The Measuring College Learning Project (MCL), an initiative to enhance the higher education community’s ability to articulate, measure, and improve student learning, is aimed at addressing three core challenges in higher education: supporting institutions in instructional improvement, reducing transfer inefficiencies, and enhancing credential signaling between students and employers.
MCL builds on decades of prior work by the higher education community, including efforts to develop guidelines for general learning outcomes in higher education. These efforts have led to the creation of a range of tools that faculty can use to measure students’ general skills, such as critical thinking, complex reasoning, and problem solving. However, as beneficial as these resources are, they do not cover the full scope of learning in higher education. The next step in this process, and the main focus of MCL, is to concentrate on field-specific learning. MCL brings faculty together and engages them in conversations about the essential twenty-first-century competencies, conceptual knowledge, and practices that students in their field should develop in college, at the introductory level as well as the major level. Of course, given the breadth of each field and the wide variety of institutions in which they are taught, it would be impossible to generate exhaustive or comprehensive lists of learning outcomes. With this in mind, the project aims to help faculty develop consensus around a limited set of empirically measurable “representative competencies” for their field, representing key skills, habits of mind, expert thinking, and the like, rather than surface-level content knowledge.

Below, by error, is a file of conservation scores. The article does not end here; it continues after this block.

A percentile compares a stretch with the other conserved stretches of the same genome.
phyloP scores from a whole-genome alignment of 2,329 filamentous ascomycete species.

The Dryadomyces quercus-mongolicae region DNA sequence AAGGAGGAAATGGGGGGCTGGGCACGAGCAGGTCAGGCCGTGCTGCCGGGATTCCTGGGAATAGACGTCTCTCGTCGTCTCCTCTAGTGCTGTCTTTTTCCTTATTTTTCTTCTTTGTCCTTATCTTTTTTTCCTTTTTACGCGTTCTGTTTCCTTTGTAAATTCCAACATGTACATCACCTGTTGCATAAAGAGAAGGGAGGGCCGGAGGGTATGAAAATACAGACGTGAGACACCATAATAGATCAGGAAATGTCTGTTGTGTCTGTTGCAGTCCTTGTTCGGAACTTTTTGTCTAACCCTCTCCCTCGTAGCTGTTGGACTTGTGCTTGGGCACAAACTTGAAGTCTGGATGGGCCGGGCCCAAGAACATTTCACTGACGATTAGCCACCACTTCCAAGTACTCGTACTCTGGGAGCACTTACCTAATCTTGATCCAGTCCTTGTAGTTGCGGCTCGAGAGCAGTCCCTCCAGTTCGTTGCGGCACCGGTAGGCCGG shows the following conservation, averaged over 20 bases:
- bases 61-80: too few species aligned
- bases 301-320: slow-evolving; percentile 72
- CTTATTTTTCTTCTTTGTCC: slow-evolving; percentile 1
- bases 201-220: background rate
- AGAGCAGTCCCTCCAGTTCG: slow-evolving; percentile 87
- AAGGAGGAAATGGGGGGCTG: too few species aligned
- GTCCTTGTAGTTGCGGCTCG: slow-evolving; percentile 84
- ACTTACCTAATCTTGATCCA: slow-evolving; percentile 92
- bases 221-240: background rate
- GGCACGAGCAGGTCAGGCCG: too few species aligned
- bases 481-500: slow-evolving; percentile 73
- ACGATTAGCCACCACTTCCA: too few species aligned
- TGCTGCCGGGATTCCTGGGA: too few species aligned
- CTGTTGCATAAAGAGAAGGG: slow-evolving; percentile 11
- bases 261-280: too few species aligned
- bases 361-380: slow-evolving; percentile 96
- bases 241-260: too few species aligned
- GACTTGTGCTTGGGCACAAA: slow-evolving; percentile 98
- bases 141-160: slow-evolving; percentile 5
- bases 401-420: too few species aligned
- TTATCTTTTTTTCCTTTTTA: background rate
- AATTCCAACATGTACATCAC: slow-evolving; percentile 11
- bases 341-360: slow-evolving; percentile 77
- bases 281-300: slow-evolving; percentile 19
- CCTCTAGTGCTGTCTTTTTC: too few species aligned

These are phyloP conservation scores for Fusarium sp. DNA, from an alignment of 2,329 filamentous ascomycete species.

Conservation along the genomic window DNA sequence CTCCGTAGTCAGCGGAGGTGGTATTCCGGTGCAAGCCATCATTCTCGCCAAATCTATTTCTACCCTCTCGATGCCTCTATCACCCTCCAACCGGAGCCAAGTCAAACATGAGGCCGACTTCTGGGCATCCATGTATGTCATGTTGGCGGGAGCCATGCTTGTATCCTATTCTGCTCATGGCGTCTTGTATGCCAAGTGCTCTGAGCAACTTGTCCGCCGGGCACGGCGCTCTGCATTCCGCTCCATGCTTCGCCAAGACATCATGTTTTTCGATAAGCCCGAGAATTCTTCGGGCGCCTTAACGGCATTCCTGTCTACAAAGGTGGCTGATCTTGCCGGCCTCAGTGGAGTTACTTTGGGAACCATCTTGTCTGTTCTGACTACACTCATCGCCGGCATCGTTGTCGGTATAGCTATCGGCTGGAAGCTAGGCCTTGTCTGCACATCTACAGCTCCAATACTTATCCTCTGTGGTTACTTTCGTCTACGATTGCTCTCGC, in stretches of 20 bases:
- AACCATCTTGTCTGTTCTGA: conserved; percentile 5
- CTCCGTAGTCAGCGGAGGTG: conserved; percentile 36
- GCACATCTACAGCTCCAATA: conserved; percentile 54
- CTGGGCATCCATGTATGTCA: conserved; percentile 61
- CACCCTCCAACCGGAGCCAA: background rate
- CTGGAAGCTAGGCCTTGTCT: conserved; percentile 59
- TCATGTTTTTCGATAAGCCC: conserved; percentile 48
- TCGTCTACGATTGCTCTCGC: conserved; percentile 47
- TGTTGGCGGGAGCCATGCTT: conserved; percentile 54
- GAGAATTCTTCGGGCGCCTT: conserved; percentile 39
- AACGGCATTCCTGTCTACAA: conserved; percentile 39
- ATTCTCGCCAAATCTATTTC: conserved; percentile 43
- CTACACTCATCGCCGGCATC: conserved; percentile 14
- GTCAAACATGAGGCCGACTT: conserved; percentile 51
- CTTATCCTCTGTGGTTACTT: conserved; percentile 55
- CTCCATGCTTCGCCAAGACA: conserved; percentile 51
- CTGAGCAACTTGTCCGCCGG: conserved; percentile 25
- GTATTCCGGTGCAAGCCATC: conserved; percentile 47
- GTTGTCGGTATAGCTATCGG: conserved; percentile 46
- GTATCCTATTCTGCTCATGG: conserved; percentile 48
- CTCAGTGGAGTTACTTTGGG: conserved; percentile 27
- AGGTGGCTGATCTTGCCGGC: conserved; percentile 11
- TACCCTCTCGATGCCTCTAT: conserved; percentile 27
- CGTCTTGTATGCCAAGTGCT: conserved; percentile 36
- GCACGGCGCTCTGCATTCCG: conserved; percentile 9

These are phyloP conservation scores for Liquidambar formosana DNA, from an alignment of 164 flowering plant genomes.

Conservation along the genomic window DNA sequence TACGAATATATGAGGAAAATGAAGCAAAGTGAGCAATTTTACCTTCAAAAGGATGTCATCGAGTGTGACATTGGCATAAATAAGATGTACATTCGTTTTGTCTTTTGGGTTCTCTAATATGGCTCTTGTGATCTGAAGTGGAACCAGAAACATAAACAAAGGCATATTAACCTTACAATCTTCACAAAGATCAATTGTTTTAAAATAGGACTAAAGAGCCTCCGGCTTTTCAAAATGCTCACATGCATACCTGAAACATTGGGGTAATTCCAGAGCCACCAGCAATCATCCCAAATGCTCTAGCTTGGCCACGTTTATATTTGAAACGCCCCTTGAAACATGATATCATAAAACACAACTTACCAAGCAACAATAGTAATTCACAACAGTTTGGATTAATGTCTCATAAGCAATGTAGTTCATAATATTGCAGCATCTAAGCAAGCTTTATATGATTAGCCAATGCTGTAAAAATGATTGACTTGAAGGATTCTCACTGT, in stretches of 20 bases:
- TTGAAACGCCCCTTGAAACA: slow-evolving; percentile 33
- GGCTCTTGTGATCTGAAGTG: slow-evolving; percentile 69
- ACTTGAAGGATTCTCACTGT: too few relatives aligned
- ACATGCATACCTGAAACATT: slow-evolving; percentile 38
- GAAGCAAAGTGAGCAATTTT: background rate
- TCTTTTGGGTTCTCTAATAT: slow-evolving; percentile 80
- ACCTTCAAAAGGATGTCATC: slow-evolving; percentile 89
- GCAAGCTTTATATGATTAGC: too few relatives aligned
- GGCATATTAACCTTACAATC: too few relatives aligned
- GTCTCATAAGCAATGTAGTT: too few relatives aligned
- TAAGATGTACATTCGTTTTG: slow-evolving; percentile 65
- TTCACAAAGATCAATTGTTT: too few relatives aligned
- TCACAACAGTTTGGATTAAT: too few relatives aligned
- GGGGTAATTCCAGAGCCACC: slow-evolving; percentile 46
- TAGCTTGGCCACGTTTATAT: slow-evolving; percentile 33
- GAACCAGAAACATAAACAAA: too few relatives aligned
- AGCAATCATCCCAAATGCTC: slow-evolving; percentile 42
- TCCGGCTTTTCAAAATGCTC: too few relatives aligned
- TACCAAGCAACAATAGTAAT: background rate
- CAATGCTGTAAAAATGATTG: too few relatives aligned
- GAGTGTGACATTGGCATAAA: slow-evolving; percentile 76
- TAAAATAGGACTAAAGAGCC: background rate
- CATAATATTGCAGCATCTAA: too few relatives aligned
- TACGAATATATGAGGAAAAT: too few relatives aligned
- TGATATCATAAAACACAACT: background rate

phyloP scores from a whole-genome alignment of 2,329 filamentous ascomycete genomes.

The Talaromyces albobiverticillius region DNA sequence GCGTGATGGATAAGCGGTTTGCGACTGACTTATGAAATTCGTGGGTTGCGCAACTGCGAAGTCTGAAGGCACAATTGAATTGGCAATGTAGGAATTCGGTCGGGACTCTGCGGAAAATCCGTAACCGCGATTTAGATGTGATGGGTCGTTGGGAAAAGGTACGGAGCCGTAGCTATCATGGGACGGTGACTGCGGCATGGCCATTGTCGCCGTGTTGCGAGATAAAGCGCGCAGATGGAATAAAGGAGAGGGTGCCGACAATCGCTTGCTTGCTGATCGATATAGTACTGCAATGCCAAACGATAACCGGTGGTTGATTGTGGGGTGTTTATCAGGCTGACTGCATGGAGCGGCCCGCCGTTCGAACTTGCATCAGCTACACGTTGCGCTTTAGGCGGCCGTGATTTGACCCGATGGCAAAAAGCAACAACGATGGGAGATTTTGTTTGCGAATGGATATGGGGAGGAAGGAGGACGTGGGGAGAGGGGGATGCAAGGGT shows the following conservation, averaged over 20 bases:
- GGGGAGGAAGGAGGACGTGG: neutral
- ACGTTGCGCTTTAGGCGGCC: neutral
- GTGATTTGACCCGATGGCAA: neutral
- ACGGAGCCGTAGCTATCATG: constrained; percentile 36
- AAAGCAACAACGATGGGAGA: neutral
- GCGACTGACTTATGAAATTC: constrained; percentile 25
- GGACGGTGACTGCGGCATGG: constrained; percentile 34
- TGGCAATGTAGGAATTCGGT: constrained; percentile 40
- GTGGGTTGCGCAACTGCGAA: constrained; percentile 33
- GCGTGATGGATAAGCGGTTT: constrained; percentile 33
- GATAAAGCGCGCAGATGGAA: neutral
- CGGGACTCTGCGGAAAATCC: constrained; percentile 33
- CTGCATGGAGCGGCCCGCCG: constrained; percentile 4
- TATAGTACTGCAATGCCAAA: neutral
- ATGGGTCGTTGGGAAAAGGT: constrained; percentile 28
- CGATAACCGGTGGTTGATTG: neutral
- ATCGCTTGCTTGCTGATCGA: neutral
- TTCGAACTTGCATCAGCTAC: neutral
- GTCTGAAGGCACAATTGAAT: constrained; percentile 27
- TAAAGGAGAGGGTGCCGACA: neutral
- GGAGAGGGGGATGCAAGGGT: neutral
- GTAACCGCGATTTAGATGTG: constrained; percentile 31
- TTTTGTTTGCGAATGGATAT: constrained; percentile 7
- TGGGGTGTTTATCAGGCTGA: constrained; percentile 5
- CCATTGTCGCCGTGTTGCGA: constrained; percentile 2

Improving the landscape of assessment in higher education is a significant undertaking, and one that must be approached thoughtfully and deliberately. To this end, MCL is dedicated to the following core principles:
- Faculty should be at the center of defining and developing transparent learning outcome standards for undergraduates.
- Students from all backgrounds and institutions should be given a fair opportunity to demonstrate their skills when transferring from one institution to another and when transitioning into the workforce.
- Measures of student learning should be rigorous and high-quality and should yield data that allow for comparisons over time and between institutions.
- Assessment tools should be used by institutions on a voluntary basis.
- Any single measure of student learning should be part of a larger holistic assessment plan.